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George Nelson's bold look went beyond future schlock
Blaming Nelson for the soullessness of today's open-plan offices seems as unfair as slating Le Corbusier for other architects' sloppily designed skyscrapers, or Marcel Duchamp for every lazy piece of conceptual art. Yet his association with something that's become synonymous with corporate monotony is one reason why Nelson's role in mid-20th century design has been eclipsed by those of his peers, such as Charles and Ray Eames, Isamu Noguchi and R. Buckminster Fuller.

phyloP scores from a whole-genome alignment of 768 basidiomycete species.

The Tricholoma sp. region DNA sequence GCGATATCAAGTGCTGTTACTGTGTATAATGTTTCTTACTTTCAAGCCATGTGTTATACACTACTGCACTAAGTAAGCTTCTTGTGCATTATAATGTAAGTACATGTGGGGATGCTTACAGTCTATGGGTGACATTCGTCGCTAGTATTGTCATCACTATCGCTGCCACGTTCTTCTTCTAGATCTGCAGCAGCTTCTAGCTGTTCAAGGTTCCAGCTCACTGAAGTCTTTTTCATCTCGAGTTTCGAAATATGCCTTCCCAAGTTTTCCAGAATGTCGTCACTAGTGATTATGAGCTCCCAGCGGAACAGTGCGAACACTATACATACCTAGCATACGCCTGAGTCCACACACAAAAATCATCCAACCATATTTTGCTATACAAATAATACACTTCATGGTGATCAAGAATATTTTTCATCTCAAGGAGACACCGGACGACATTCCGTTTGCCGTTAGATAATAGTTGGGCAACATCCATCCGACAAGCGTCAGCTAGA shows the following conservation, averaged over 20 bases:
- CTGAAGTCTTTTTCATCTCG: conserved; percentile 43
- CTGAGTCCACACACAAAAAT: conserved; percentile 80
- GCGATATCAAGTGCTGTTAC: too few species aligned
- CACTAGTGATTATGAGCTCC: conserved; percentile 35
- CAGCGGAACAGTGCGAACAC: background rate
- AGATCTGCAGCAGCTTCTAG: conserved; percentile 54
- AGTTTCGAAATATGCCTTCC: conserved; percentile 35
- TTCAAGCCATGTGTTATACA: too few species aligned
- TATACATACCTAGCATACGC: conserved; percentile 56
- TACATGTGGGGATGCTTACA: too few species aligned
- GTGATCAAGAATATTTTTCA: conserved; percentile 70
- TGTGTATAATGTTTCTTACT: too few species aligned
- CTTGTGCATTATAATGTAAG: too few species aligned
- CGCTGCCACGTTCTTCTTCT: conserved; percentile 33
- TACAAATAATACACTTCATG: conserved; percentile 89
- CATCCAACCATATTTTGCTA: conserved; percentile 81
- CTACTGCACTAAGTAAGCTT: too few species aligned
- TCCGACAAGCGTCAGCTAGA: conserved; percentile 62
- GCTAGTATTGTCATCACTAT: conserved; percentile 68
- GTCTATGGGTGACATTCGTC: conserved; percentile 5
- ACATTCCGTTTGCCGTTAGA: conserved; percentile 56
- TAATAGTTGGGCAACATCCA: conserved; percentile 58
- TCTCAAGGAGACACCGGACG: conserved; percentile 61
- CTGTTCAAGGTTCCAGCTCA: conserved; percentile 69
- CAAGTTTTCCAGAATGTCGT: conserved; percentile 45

The Vitra Design Museum at Weil am Rhein in Germany hopes to redress this by celebrating the 100th anniversary of Nelson's birth with a retrospective of his work, opening Sept. 13. "Although Nelson was one of the most important American designers and design writers, it's almost as if we are introducing him in Europe and reintroducing him in the U.S.," said Jochen Eisenbrand, the exhibition's curator. "Most people, even those interested in design, may not know much more about him than a few design classics."